Audiobook. The subtitle of this dense and delightful book is How Christians, Muslims, and Jews Rediscovered Ancient Wisdom and Illuminated the Dark Ages. The author came across the story of the Aristotelian Revolution while researching causes of religious conflict. The revolution began as the Christian scholastics rediscovered the bulk of Aristotle's writings in what was Moslem Spain. The writings which had been lost to the west for centuries, were translated by teams of Jewish, Moslem and Christian writers into Latin and were disseminated to the centers of learning, which were a part of the Catholic Church throughout Europe. The Aristotelian logic was adopted by the Church and used, especially by the heresy-hating Dominicans, to defend the established Christian beliefs.
Ultimately the hierarchies of the three religions rejected the Aristotelian teachings, as faith could not be achieved or explained by reason. (Now there's a nice short version of the issue!) Around the beginning of the 12th century the philosopher al-Ghazali attacked Aristotle's worldview and the Muslim world turned away from the scientific inquiry that Aristotle taught. The Jewish world took a similar view, eventually burning Moses Maimonides' Aristotelian masterpiece, The Guide to the Perplexed. And the Catholic Church, well, here we get the long version of the divorce of faith and reason.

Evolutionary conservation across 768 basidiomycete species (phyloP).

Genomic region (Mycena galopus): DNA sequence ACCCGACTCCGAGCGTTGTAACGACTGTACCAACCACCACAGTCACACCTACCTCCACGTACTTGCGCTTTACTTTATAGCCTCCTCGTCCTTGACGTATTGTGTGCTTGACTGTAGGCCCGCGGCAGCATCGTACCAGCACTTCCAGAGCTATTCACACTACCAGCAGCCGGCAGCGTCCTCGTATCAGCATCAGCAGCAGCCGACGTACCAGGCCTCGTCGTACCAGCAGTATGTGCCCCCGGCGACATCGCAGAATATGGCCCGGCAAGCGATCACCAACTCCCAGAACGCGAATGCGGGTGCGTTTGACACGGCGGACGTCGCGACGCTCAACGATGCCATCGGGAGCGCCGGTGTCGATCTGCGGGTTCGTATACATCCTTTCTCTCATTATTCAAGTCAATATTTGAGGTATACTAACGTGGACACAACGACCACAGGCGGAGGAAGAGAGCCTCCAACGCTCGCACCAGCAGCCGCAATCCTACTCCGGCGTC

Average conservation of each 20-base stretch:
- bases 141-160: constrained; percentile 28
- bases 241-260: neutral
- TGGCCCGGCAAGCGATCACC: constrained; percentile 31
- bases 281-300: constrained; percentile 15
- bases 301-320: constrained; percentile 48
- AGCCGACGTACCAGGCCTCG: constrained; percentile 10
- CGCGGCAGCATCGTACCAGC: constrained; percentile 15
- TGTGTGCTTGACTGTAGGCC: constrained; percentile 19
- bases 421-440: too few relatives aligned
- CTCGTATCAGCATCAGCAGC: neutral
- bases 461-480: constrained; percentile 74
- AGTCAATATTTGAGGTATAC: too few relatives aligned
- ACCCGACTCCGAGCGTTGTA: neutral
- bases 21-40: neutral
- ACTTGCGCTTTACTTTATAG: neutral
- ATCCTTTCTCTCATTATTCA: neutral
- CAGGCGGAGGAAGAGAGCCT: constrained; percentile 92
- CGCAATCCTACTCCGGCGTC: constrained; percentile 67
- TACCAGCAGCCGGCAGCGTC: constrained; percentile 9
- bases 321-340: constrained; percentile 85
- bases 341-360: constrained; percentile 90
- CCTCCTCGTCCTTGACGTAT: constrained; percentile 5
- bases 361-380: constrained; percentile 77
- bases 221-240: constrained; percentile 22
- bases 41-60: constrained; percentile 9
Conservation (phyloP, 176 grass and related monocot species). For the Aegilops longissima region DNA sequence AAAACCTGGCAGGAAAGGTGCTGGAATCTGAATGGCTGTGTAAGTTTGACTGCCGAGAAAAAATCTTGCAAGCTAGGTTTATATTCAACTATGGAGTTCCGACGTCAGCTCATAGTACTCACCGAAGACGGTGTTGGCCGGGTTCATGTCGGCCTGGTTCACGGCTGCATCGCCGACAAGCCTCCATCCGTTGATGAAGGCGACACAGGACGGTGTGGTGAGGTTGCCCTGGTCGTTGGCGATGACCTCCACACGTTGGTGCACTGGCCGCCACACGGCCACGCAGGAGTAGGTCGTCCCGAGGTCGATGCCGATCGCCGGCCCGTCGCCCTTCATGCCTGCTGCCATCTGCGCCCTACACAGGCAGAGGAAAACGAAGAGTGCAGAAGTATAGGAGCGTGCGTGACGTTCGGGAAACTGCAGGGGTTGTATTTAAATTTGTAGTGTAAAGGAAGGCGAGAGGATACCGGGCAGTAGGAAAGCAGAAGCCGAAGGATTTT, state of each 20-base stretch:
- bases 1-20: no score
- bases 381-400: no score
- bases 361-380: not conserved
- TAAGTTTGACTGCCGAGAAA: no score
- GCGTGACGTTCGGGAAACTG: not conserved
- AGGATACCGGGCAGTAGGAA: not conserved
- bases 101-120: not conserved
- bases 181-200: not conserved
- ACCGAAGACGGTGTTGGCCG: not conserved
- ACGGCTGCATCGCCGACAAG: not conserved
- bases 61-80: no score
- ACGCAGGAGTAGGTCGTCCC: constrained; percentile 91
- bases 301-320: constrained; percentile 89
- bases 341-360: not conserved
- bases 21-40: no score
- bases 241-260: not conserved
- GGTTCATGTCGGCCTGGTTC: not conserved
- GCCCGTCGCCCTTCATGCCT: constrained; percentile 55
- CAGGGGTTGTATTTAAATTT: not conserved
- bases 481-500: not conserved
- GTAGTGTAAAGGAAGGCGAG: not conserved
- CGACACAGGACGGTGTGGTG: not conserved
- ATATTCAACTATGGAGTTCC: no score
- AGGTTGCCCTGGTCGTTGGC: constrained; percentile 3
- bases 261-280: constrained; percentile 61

The story of this relationship is told through countless familiar names, from Abelard (and Heloise), Bernard of Clairveau, the Cathars, Thomas Aquinas, and William of Ockham, to name a few. We are given a glimpse of the struggles within the world of higher education. One story that I found quite refreshing was of Albertus Magnus, a Dominican with the requisite hatred of heresy. On the other hand his most memorable work was Aristotelian in that he was a serious observer and collector of nature, an accomplished zoologist and botanist. According to Rubenstein, "Especially for a Dominican, this passionate curiosity about the details of nature was something new." It is encouraging that even in the single-minded world of heretic-hunters, an intense love of this world cannot be denied.
And I must mention Boethius, a name I wish to remember. He lived from 480 to 524 and is said to be the last of the well-educated Roman scholars who read the ancients in Greek, and the first of the Christian scholastics. His translations were all that the west had for seven centuries. He was successful politically, but eventually ran afoul of Ostrogoth rulers and after a year in prison, was executed. In that year he wrote his most memorable work, The Consolation of Philosophy, a meditation on the sudden change of fortune.
The author is University Professor of Conflict Resolution and Public Affairs at George Mason University.